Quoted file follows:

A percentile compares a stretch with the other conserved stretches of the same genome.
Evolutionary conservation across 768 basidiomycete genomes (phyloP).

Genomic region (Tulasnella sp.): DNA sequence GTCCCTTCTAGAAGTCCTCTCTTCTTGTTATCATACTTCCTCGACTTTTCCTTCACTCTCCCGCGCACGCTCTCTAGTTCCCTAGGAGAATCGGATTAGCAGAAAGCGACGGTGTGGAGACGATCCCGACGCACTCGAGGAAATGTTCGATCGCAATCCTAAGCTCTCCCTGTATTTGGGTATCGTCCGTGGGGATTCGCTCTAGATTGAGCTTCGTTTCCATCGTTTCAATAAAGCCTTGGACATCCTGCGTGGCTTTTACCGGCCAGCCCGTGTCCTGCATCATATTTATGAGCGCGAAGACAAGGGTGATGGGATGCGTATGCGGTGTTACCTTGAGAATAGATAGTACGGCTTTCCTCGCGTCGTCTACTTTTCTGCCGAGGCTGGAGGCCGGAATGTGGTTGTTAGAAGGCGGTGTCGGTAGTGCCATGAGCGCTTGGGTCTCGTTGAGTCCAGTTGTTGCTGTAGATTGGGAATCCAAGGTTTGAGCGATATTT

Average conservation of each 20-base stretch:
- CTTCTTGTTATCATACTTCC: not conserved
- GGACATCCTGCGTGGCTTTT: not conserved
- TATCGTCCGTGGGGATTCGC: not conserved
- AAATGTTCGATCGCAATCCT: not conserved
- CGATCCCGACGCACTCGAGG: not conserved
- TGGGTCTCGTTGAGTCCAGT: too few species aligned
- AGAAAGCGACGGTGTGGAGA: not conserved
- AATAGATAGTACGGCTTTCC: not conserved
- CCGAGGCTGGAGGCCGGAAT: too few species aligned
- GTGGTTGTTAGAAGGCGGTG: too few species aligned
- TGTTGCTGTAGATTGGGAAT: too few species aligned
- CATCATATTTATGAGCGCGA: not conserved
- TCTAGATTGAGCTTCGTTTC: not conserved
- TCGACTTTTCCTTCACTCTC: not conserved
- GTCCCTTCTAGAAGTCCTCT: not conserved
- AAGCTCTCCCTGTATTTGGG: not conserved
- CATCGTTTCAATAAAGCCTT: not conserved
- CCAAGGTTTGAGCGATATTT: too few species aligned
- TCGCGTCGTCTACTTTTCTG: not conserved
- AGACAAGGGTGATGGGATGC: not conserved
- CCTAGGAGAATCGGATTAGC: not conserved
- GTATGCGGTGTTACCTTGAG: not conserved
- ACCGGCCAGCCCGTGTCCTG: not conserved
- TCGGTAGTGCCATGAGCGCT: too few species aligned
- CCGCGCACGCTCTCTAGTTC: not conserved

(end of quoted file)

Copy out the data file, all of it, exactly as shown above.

A percentile compares a stretch with the other conserved stretches of the same genome.
Evolutionary conservation across 768 basidiomycete genomes (phyloP).

Genomic region (Tulasnella sp.): DNA sequence GTCCCTTCTAGAAGTCCTCTCTTCTTGTTATCATACTTCCTCGACTTTTCCTTCACTCTCCCGCGCACGCTCTCTAGTTCCCTAGGAGAATCGGATTAGCAGAAAGCGACGGTGTGGAGACGATCCCGACGCACTCGAGGAAATGTTCGATCGCAATCCTAAGCTCTCCCTGTATTTGGGTATCGTCCGTGGGGATTCGCTCTAGATTGAGCTTCGTTTCCATCGTTTCAATAAAGCCTTGGACATCCTGCGTGGCTTTTACCGGCCAGCCCGTGTCCTGCATCATATTTATGAGCGCGAAGACAAGGGTGATGGGATGCGTATGCGGTGTTACCTTGAGAATAGATAGTACGGCTTTCCTCGCGTCGTCTACTTTTCTGCCGAGGCTGGAGGCCGGAATGTGGTTGTTAGAAGGCGGTGTCGGTAGTGCCATGAGCGCTTGGGTCTCGTTGAGTCCAGTTGTTGCTGTAGATTGGGAATCCAAGGTTTGAGCGATATTT

Average conservation of each 20-base stretch:
- CTTCTTGTTATCATACTTCC: not conserved
- GGACATCCTGCGTGGCTTTT: not conserved
- TATCGTCCGTGGGGATTCGC: not conserved
- AAATGTTCGATCGCAATCCT: not conserved
- CGATCCCGACGCACTCGAGG: not conserved
- TGGGTCTCGTTGAGTCCAGT: too few species aligned
- AGAAAGCGACGGTGTGGAGA: not conserved
- AATAGATAGTACGGCTTTCC: not conserved
- CCGAGGCTGGAGGCCGGAAT: too few species aligned
- GTGGTTGTTAGAAGGCGGTG: too few species aligned
- TGTTGCTGTAGATTGGGAAT: too few species aligned
- CATCATATTTATGAGCGCGA: not conserved
- TCTAGATTGAGCTTCGTTTC: not conserved
- TCGACTTTTCCTTCACTCTC: not conserved
- GTCCCTTCTAGAAGTCCTCT: not conserved
- AAGCTCTCCCTGTATTTGGG: not conserved
- CATCGTTTCAATAAAGCCTT: not conserved
- CCAAGGTTTGAGCGATATTT: too few species aligned
- TCGCGTCGTCTACTTTTCTG: not conserved
- AGACAAGGGTGATGGGATGC: not conserved
- CCTAGGAGAATCGGATTAGC: not conserved
- GTATGCGGTGTTACCTTGAG: not conserved
- ACCGGCCAGCCCGTGTCCTG: not conserved
- TCGGTAGTGCCATGAGCGCT: too few species aligned
- CCGCGCACGCTCTCTAGTTC: not conserved